If you plan to print your own materials using Avery templates from the local office store, count in the cost of the labels and ink and compare the number of items (i.e. 1000) to the cost if you ordered from a print service. Obviously, if you have a generous advance, you can go hog wild and order whatever you want. If your budget is limited, order only what you think you’ll need. You can always order a reprint if you need more, and the template then will be done so you won’t need to pay the designer fee again. Don’t forget to add in tax and shipping when comparing prices. Also, if you plan to make copies at the local office store, stop by and ask how much for 100 copies? 1000? Black and White? Color? Double sided? Look in the newspaper for discount coupons on Copy & Print services and then decide which is the best place to get your work done for the best price. I had my brochures copied at Office Depot because I got 25% off and their price was lower anyway than FedEx Office.


If you want to send promo items to conferences, you’ll need to think in terms of bundles of 50 to 100 items per conference and thus you’ll need to order a larger amount. Twig One Stop has a Publishers Package for $435. This includes 5000 each bookmarks, postcards, and business cards (with either standard contact info or your book promo info). That cost does not include the services of their designer, which you’ll need, or tax and shipping. Yes, you may have lots of items left over, but it could end up being cheaper than 1000 each bookmarks and 1000 postcards together. For example, ordering those separately at Earthly Charms would total approx. $432 including designer, tax, and shipping. For $435, plus designer fee, tax and shipping, you can get so much more. So think about how many items you need to get started and do your homework.

IT’S EXCITING when your printed materials arrive in the mail or you take them home from the print shop. Now you have something to hand out whenever you meet people on the street, in the store, or at your next conference. Wait until you have the essential data about your book and a cover jpg, research the options, and then don’t be shy about offering your new bookmark or brochure or postcard to whomever you meet.

Posted in Business of Writing | Tagged: , , , , | 19 Comments »


Posted by Nancy J. Cohen on January 25, 2010

A Vook is a combination of a Video and a Book. Think of a story or text interspersed with images. Is this another harbinger of the future for the publishing industry? Evidently, you can access your Vook online or on your iPod and no doubt soon on your ebook reader, too. Videos can be watched alone or you can just read the text or view the integrated version. What’s next–interactive stories where you decide which path the character will take? Those have been done but not in this format. Not yet.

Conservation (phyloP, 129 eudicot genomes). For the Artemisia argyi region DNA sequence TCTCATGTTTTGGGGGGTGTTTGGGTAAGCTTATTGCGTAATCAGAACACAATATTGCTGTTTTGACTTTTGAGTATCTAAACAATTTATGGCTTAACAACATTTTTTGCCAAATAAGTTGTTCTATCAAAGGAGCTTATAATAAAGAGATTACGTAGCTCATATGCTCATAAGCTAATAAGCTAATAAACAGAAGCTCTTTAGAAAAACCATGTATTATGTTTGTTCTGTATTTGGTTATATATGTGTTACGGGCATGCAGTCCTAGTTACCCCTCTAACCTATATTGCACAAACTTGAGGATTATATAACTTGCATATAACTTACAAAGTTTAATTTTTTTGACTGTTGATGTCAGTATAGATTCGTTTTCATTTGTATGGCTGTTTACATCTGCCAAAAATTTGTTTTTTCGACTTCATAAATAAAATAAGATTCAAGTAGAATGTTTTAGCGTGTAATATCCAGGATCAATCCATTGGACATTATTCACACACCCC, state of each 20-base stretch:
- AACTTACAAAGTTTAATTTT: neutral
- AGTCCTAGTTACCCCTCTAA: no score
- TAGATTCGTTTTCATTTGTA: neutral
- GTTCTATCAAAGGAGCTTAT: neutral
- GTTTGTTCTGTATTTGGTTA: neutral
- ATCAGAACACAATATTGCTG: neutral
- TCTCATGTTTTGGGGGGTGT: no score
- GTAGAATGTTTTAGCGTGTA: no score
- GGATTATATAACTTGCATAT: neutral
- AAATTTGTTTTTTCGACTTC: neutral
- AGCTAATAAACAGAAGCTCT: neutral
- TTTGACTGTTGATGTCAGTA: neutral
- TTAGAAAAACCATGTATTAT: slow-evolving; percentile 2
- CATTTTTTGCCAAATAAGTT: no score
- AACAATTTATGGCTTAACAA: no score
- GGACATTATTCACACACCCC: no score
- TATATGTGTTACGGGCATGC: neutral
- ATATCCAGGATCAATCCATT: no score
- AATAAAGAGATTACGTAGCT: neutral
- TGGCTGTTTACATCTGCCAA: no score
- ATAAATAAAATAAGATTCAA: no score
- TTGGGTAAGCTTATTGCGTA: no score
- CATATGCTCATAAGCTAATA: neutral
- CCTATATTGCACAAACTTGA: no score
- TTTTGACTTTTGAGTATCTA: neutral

What will it mean to have video accompany the text? For a cookbook, this could be useful. For a novel? I like the power of the imagination. Will that be lost if we watch images like short movies in between the pages of text? Or will it enhance the story? And as authors, will be have to write with more visual scenes in mind?

What do you think?

Check out these resources for more info on the Vook:

Posted in The Writing Life | Tagged: , , , | 1 Comment »


Posted by Nancy J. Cohen on January 16, 2010

New writers often ask me for self-editing tips. Here is a revised version of my guidelines. I hope you find them useful. Would you add any more that I’ve overlooked?


Copyright 2010 by Nancy J. Cohen
1. Tighten your sentence structure by replacing phrases with precise words. NO: “the light of the boat” YES: “the boat’s light” NO: He ran down by the terrace and out toward the lake. YES: He sped past the terrace toward the lake.
2.  Replace passive verbs with active tense.  NO: “The slaves were slain by lions.” YES: “Lions mauled the slaves.”
3.  Replace “walked” and “went” with a more visual word.  She shuffled toward the door.  He raced down the street.
4.  Eliminate most substitutes for “said” along with adverbs that describes speech.  NO: “I love it,” he chortled merrily. YES: “I love it,” he said with a chuckle.
5. Replace “he/she said” with character tags. Use action as identifier and bring in the five senses whenever possible. NO:. “I suppose,” she said. YES: “I suppose.” Her neck prickled as though Grace’s words had prophetic power.
6. Motivate your protagonists with clear goals. If they don’t care what’s happening, why should your reader?
7. Does your dialogue have a purpose? Conversations should advance the plot or reveal character. Re foreign accents: don’t overuse dialects. 
8. Dangling Participles.  NO: “Glancing into the rear view mirror, her breath released upon noticing the coast was clear.” YES: “Glancing into the rear view mirror, she released a breath upon noticing the coast was clear.”

9. Gerunds.  Beware of “ing” phrases that are illogical. NO: Flinging the door wide, she stepped inside the darkened interior. YES: She flung the door wide and stepped inside the darkened interior.